Display Settings:

Format

Send to:

Choose Destination
See comment in PubMed Commons below
Breast Cancer. 2006;13(3):313-6.

A case of metachronous bilateral breast cancer with bilateral radiation pneumonitis after breast-conserving therapy.

Author information

  • 1Department of Radiation Oncology and Image-applied Therapy, Graduate School of Medicine, Kyoto University, 54 Kawahara-cho Shogoin, Sakyo-ku, Kyoto 606-8507, Japan.

Abstract

We report a patient with metachronous bilateral breast cancer who has twice developed radiation pneumonitis after breast-conserving therapy for each breast. The patient was a 48-year-old woman, who presented with Stage I right breast cancer. After wide excision of the right breast tumor and dissection of level I axillary lymph nodes, systemic therapy with oral 5-FU and tamoxifen was started. Subsequently, tangential irradiation with a total dose of 50 Gy in 25 fractions was given. Seven months after irradiation, she developed respiratory symptoms and radiation pneumonitis was diagnosed. The symptoms resolved with oral prednisolone. Thirty months after the right breast cancer treatment, Stage I left breast cancer was diagnosed. After wide excision of the left breast tumor and partial removal of the level I axillary lymph nodes, the same oral systemic chemo-hormonal therapy was initiated. Thereafter, tangential irradiation with a total dose of 50 Gy in 25 fractions was given. Four months after irradiation, she developed respiratory symptoms. A chest X-ray showed an area of increased density in the left lung consistent with radiation pneumonitis. The symptoms were mild and they improved spontaneously without medication. Although there is insufficient evidence to justify or withhold whole breast radiation therapy from patients with a history of contralateral breast cancer and radiation pneumonitis, it is essential to discuss the adequacy of whole breast irradiation and the possibility of alternative approaches, such as breast-conserving surgery without irradiation or partial breast irradiation for this rare condition.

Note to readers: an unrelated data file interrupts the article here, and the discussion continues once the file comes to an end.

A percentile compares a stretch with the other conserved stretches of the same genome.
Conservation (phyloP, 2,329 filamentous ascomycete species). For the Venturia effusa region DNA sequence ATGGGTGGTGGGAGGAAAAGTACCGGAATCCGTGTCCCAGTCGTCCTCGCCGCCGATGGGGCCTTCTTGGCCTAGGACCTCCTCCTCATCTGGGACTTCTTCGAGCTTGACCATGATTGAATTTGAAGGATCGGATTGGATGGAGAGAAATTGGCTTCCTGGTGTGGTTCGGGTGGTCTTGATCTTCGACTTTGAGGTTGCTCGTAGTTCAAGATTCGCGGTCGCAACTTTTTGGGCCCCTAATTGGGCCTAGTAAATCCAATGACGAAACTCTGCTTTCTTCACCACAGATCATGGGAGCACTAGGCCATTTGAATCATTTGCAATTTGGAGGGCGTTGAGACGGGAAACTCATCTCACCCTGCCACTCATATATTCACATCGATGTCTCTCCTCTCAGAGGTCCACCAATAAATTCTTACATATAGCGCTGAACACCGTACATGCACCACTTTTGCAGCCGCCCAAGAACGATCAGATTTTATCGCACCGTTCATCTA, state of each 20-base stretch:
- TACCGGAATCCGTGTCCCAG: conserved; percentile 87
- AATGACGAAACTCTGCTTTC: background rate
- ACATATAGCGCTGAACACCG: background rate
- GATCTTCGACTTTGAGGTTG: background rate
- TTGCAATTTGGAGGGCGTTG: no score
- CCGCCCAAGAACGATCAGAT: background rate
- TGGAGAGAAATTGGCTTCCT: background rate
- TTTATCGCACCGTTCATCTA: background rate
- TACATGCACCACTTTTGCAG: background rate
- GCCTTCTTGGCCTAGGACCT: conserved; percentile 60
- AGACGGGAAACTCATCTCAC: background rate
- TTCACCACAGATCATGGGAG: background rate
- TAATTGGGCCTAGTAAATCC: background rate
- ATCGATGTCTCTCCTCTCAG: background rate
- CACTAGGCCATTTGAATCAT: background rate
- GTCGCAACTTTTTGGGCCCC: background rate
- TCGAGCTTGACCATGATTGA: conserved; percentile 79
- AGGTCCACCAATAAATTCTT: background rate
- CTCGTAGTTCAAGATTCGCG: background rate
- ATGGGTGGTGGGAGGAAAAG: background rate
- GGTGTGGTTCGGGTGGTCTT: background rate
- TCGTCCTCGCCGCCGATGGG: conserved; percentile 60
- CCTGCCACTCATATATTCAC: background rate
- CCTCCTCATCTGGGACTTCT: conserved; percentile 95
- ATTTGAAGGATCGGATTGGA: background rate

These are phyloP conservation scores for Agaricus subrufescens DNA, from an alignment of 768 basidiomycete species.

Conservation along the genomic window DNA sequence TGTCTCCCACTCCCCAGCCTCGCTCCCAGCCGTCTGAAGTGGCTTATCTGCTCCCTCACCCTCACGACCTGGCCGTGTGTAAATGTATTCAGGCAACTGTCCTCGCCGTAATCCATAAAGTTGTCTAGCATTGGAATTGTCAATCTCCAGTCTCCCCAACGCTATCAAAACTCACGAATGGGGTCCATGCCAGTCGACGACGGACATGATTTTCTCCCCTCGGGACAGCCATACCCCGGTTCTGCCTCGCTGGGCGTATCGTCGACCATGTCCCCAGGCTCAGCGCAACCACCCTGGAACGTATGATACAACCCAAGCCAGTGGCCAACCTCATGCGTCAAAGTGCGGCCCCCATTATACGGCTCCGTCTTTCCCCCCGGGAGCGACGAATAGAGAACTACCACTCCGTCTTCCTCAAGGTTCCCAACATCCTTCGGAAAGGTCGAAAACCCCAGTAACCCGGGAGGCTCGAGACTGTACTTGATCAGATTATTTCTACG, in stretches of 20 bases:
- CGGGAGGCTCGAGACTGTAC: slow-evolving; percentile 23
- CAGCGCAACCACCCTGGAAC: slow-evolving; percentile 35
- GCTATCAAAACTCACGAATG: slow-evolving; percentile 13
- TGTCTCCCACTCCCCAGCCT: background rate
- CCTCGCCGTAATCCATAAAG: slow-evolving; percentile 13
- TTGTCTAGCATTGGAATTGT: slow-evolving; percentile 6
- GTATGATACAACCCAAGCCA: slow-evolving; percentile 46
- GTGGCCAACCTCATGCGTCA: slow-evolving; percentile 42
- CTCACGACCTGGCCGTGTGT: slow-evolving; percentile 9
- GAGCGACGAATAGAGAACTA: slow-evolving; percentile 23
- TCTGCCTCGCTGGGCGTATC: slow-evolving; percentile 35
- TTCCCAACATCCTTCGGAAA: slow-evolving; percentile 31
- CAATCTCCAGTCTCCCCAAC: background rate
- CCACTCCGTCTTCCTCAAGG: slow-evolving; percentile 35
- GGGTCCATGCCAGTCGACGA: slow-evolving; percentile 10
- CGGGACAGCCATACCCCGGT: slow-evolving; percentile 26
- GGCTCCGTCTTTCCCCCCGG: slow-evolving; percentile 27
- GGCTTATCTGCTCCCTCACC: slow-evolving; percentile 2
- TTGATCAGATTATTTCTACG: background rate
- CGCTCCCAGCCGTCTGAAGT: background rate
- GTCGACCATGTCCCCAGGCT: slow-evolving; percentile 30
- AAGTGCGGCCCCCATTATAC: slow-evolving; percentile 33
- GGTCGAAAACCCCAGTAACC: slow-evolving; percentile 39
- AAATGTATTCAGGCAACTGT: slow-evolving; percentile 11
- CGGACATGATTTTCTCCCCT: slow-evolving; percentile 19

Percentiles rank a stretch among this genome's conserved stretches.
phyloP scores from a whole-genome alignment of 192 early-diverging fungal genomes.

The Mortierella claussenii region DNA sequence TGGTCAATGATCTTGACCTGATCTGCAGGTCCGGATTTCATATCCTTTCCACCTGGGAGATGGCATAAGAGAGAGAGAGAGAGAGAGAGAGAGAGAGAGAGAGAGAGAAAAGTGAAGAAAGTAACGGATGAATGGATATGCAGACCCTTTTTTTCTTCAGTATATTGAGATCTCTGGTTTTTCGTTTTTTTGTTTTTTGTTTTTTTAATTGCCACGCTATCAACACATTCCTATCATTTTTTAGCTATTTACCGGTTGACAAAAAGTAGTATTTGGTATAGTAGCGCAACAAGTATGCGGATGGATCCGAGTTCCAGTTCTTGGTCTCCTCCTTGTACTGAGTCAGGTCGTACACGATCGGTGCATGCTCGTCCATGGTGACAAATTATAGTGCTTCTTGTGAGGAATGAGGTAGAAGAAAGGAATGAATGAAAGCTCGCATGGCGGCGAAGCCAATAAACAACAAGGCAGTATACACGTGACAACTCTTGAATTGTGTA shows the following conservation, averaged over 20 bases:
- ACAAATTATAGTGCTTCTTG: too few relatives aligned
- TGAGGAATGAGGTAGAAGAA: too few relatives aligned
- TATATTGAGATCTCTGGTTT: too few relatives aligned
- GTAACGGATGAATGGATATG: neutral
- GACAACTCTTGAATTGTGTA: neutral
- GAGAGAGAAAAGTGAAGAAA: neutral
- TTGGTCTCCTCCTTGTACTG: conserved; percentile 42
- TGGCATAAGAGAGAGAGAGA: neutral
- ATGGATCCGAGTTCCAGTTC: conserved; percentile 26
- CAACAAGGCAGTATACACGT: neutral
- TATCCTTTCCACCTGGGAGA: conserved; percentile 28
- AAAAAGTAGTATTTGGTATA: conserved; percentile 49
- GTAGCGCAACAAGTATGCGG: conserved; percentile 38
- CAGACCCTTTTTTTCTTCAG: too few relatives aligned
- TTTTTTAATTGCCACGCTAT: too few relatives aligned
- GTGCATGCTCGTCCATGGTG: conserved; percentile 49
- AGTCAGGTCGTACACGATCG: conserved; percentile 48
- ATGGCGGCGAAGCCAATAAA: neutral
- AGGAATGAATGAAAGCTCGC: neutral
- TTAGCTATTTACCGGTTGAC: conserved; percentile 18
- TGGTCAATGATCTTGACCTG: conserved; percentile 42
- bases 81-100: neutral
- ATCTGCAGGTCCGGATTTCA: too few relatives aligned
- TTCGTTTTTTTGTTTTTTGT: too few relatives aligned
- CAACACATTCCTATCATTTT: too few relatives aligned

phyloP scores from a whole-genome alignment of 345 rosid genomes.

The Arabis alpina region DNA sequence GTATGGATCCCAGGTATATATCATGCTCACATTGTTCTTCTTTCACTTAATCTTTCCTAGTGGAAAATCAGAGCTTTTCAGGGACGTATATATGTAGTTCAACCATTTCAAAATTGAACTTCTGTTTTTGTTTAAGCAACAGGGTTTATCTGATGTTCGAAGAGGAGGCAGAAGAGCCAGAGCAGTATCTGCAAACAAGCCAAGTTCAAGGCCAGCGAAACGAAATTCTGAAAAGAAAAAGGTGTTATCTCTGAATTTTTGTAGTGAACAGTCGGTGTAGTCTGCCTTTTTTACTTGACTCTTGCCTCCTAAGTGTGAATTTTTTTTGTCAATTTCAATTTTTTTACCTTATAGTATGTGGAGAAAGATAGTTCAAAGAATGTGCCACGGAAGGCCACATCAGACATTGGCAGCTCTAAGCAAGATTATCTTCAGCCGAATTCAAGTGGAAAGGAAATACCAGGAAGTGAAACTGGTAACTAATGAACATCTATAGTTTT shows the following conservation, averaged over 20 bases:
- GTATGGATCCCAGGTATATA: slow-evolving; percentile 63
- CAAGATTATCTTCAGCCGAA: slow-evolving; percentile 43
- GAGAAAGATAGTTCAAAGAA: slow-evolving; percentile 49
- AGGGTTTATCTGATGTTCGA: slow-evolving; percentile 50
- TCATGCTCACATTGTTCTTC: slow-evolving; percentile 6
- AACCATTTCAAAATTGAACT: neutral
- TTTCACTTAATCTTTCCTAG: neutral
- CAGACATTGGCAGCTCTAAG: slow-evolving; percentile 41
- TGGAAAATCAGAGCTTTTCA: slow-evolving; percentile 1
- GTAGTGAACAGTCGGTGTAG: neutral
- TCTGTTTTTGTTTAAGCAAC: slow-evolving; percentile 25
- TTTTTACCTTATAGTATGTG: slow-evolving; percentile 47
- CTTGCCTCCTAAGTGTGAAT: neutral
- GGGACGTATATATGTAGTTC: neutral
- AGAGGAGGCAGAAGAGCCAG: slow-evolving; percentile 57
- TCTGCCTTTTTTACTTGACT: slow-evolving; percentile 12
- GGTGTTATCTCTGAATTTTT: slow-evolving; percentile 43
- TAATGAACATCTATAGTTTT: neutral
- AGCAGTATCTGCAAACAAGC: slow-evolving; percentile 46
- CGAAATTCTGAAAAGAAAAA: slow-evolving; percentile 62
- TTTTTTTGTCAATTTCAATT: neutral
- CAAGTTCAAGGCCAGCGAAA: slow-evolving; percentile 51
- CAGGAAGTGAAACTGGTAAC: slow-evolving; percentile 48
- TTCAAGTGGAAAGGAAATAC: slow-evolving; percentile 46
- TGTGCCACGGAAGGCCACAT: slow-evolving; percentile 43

PMID:
16929127
[PubMed - indexed for MEDLINE]
Free full text
PubMed Commons home

PubMed Commons

0 comments
How to join PubMed Commons

    Supplemental Content

    Icon for J-STAGE, Japan Science and Technology Information Aggregator, Electronic
    Loading ...
    Write to the Help Desk